Accelerated testing for studying pavement design and performance (FY 2004) : thin bonded rigid overlay on PCCP and HMA (CISL experiment no. 13).
Advanced Search
Select up to three search categories and corresponding keywords using the fields to the right. Refer to the Help section for more detailed instructions.
Clear All

Accelerated testing for studying pavement design and performance (FY 2004) : thin bonded rigid overlay on PCCP and HMA (CISL experiment no. 13).

Filetype[PDF-5.79 MB]

Select the Download button to view the document
This document is over 5mb in size and cannot be previewed
  • English

  • Details:

    • Alternative Title:
      Thin bonded rigid overlay on PCCP and HMA (CISL experiment no. 13)
    • Publication/ Report Number:
    • Resource Type:
    • Geographical Coverage:
    • OCLC Number:
    • Edition:
      Final report; Aug. 2003-July 2008.
    • NTL Classification:
    • Abstract:
      The thirteenth full-scale Accelerated Pavement Test (APT) experiment at the Civil Infrastructure Laboratory (CISL) of Kansas State University aimed to determine the response and the failure mode of thin concrete overlays. Four pavement structures were built and tested in this experiment: two Thin Concrete Overlays (TCO) pavements, with 4-inch and 6-inch thick overlays constructed on a 5-inch thick PCCP and two Thin Whitetopping (TWT) pavements, with 4-inch and 6-inch thick PCC overlays constructed on a 5-inch hot-mix asphalt layer. The pavements were instrumented to measure the strains at selected locations in each PCC overlay. Each of the four pavements was loaded with approximately two million passes of the CISL APT machine, under in-door ambient temperature condition. No moisture was added to the pavements. Response measurements and performance evaluations were performed at about every 100,000 passes. The TCO overlays failed due to the loss of support underneath the concrete slab which caused transverse cracks to develop in both 4- and 6-inch PCC overlays. No loss of bond between the PCC overlay and the supporting slab was observed. The 4-inch TWT exhibited a transverse crack at the middle of the slab, while the 6-inch TWT exhibited no cracks at the end of testing. The theoretical strains in the concrete overlays at the locations where instrumentation was installed were computed with the ANSYS Finite Element Method (FEM) software. It was found that the magnitude and shape of computed strains matched well with those of the strains measured before any APT loads were applied. It was, therefore, concluded that the three-dimensional finite element model built and the assumption made (linear elastic materials, fully bonded overlays) can accurately estimate the response of TWT and TCO pavements under wheel loading. In addition, the FEM can be used to estimate the evolution of lineal extent of the loss of support under the joints by comparing the measured strains with the corresponding computed strains.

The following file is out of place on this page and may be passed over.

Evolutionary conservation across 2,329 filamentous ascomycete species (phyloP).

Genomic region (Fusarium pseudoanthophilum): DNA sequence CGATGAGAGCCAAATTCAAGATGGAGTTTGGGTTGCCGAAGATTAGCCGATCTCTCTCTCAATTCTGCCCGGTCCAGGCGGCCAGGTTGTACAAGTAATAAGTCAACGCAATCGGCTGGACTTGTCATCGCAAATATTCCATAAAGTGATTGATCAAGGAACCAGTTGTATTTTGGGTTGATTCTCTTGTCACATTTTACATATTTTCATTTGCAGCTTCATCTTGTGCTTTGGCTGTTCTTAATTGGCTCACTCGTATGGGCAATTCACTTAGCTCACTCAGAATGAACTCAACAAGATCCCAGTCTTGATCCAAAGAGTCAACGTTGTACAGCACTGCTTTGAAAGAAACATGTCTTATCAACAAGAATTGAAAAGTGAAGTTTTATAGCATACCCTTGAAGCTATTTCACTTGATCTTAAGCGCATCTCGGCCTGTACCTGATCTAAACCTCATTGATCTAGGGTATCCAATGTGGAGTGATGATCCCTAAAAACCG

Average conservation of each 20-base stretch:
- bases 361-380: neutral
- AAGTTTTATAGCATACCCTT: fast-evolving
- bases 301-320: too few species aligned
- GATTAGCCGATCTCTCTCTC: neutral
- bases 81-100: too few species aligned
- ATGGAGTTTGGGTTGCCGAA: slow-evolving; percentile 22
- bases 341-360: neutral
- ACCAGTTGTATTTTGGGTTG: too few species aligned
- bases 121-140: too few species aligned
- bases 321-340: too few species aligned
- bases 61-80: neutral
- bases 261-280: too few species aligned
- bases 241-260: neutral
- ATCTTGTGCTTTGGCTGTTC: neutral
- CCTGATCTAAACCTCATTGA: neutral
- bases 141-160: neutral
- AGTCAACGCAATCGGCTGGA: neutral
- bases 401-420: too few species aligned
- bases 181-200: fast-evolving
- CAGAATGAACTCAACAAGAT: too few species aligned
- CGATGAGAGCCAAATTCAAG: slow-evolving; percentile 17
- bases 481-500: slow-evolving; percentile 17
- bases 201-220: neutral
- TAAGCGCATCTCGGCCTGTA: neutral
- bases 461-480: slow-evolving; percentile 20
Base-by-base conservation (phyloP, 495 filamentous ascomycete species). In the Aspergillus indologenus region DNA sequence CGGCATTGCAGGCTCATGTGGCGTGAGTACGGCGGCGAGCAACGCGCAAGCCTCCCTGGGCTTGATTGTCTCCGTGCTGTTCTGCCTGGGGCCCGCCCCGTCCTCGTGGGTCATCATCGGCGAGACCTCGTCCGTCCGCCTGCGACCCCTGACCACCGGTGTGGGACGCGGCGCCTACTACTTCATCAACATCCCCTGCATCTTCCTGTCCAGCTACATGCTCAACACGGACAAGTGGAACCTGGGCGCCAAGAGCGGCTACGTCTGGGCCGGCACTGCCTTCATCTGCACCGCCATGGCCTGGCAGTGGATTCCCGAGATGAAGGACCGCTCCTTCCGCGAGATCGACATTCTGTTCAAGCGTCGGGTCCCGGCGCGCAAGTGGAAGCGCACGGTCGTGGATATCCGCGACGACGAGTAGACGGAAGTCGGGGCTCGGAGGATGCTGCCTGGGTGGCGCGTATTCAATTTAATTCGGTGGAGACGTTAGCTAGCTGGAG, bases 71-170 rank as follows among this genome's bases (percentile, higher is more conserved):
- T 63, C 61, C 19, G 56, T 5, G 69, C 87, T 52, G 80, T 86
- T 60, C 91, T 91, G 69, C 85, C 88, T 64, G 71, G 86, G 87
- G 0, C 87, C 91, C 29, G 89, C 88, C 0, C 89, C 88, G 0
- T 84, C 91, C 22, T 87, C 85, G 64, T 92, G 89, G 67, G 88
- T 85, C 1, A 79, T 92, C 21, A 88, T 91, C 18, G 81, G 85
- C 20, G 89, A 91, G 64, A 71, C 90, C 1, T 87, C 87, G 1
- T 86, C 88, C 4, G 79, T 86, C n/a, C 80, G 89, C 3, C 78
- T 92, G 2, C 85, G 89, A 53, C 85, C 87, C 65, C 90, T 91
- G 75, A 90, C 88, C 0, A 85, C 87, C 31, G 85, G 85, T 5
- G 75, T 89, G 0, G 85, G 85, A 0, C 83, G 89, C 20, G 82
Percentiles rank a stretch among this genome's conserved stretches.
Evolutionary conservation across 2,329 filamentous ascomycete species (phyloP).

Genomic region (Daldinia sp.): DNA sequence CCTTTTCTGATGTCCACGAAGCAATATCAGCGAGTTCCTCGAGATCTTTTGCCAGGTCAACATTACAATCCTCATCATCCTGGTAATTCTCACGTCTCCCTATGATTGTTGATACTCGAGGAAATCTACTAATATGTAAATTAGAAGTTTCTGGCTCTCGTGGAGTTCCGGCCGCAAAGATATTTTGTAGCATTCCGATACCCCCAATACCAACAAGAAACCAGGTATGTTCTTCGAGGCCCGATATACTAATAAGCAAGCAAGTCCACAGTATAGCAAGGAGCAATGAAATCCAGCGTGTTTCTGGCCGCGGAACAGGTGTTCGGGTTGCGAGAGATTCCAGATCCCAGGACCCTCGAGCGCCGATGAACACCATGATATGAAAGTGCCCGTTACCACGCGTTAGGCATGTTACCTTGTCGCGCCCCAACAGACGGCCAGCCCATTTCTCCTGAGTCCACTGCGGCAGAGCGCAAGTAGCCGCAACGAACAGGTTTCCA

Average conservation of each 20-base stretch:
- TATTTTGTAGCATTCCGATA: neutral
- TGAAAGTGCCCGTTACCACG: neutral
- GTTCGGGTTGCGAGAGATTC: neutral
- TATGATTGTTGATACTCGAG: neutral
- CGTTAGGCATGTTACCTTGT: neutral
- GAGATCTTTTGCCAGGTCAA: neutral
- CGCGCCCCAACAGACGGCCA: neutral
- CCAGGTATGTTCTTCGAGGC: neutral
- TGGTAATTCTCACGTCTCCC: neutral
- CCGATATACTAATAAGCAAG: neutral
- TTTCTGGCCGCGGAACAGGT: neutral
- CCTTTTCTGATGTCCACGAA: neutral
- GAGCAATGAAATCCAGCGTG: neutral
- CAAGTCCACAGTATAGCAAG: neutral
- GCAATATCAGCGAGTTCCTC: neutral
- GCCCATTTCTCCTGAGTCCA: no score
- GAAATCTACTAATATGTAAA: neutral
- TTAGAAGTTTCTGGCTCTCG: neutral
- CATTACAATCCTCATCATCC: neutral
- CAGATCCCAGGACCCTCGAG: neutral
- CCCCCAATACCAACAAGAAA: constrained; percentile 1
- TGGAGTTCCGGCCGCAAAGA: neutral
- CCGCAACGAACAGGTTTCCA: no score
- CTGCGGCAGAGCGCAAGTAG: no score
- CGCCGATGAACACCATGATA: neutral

• Format:
    • Funding:
    • Main Document Checksum:
    • File Type:

    Supporting Files

    • No Additional Files

    More +

    You May Also Like

    Checkout today's featured content at

    Version 3.17.1